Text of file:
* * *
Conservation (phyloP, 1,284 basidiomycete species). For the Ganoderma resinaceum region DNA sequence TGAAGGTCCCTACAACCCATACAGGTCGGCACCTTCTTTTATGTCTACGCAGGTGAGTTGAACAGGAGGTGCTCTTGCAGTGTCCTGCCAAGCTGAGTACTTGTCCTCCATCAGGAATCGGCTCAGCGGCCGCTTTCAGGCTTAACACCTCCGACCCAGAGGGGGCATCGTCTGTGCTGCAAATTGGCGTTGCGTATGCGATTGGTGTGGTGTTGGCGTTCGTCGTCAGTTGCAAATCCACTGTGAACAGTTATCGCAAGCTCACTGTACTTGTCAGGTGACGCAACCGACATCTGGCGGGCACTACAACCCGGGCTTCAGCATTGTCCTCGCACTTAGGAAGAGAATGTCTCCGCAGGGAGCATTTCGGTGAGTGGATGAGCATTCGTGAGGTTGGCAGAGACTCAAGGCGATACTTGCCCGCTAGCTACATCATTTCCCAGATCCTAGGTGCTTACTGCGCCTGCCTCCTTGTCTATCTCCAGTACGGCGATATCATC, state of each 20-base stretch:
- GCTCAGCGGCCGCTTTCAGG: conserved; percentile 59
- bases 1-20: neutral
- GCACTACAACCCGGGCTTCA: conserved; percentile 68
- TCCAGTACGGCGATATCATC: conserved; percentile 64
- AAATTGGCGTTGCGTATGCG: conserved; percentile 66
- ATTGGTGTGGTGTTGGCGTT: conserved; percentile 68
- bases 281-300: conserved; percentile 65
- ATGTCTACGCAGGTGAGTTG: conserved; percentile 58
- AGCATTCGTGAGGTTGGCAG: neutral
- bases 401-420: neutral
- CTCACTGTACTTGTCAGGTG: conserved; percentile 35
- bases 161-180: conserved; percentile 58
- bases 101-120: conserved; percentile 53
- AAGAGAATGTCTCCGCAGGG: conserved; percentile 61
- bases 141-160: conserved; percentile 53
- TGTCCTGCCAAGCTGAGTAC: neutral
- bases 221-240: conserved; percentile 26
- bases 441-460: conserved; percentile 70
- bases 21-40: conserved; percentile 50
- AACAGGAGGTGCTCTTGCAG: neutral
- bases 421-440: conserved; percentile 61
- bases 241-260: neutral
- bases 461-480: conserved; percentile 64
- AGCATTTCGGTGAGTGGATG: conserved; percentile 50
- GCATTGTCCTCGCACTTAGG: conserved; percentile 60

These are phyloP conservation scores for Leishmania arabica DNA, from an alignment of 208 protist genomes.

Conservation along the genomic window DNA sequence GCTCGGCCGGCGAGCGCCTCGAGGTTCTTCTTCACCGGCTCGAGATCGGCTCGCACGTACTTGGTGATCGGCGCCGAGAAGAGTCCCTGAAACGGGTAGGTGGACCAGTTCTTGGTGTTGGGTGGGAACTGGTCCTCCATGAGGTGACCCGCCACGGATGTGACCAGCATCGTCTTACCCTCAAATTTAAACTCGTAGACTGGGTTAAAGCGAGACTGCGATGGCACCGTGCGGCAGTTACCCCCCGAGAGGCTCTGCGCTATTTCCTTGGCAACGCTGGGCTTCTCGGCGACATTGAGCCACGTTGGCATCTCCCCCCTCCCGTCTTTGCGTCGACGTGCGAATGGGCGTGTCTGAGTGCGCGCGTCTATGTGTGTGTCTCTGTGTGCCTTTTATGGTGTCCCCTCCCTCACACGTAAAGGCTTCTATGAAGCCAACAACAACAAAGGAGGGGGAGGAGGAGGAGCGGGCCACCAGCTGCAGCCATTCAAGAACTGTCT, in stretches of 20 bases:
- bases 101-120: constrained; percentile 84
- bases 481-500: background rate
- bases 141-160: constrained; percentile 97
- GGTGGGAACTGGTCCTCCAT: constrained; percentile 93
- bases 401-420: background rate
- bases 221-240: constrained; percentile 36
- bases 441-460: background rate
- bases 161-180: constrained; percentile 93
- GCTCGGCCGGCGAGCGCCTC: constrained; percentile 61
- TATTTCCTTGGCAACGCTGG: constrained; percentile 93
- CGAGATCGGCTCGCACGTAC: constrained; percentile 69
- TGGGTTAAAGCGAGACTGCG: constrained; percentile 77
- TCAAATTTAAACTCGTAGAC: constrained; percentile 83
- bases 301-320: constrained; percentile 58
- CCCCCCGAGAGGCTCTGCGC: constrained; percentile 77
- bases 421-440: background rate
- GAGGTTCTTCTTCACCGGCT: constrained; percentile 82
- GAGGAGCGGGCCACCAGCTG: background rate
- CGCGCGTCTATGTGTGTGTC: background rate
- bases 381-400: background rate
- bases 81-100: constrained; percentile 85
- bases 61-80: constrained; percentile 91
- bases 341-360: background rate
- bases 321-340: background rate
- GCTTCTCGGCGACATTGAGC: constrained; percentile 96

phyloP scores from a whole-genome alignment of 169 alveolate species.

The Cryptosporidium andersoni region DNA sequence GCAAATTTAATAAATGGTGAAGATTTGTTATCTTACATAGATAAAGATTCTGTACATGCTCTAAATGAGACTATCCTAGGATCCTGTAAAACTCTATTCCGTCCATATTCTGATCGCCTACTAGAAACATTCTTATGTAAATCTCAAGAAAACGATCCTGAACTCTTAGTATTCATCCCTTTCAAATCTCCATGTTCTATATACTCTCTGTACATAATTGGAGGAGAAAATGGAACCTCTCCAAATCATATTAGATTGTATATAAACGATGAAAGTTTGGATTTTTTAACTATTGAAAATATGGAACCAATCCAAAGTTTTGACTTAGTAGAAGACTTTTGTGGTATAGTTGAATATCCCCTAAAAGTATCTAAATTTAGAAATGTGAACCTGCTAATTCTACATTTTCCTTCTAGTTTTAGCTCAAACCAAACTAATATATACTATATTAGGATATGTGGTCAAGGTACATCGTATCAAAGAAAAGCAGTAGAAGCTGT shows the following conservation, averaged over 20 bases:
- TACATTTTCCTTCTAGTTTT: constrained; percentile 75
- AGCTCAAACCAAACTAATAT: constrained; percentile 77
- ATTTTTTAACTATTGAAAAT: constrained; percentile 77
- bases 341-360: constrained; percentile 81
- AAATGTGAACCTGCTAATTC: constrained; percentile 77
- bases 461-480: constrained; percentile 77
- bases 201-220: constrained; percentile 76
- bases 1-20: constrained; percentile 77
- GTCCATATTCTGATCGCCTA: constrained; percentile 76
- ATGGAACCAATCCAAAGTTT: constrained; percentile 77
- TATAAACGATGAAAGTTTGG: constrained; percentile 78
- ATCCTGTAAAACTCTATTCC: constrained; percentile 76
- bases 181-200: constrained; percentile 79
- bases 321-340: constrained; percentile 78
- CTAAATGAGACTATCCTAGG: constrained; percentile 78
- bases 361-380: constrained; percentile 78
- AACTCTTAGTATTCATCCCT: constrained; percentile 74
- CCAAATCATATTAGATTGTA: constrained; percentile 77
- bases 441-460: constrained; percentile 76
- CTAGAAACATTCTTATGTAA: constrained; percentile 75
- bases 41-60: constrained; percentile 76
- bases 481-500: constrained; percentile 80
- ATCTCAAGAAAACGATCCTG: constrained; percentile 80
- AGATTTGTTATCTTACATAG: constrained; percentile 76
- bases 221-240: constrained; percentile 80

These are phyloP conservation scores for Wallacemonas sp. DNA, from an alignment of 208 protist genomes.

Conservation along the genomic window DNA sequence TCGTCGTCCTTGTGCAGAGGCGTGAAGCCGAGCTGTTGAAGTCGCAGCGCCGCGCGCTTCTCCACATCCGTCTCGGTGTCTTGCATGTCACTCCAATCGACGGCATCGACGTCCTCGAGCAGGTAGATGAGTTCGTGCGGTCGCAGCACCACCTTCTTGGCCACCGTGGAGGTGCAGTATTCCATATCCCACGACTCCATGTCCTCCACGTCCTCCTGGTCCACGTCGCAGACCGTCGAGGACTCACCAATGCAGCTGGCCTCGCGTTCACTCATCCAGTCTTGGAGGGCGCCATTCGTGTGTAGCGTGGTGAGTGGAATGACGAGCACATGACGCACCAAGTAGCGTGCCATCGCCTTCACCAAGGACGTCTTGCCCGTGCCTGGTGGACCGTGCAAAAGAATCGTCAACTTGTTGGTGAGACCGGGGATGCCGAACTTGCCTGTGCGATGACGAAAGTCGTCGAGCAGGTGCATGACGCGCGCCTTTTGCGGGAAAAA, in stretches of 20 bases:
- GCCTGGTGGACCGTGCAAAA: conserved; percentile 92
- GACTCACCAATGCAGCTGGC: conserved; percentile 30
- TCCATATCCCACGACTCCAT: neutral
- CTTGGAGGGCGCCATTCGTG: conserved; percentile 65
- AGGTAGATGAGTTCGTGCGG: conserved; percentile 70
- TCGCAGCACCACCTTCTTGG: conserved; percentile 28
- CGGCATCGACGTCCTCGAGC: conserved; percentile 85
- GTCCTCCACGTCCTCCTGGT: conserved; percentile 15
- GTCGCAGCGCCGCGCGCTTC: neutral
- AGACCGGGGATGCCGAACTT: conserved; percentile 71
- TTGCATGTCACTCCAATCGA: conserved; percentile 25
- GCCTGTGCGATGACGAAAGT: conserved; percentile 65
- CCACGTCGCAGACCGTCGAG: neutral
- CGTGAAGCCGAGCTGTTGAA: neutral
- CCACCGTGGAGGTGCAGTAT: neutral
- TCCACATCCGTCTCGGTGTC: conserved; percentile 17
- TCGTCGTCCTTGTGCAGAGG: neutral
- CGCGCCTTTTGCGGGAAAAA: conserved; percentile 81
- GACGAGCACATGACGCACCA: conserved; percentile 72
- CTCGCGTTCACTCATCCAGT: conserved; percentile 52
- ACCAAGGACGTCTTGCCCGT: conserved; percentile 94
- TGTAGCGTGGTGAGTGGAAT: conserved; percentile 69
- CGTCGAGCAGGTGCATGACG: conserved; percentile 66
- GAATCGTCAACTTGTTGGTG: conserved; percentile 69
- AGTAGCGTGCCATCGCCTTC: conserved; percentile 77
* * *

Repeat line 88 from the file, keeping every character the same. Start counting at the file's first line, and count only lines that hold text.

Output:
- TCGCAGCACCACCTTCTTGG: conserved; percentile 28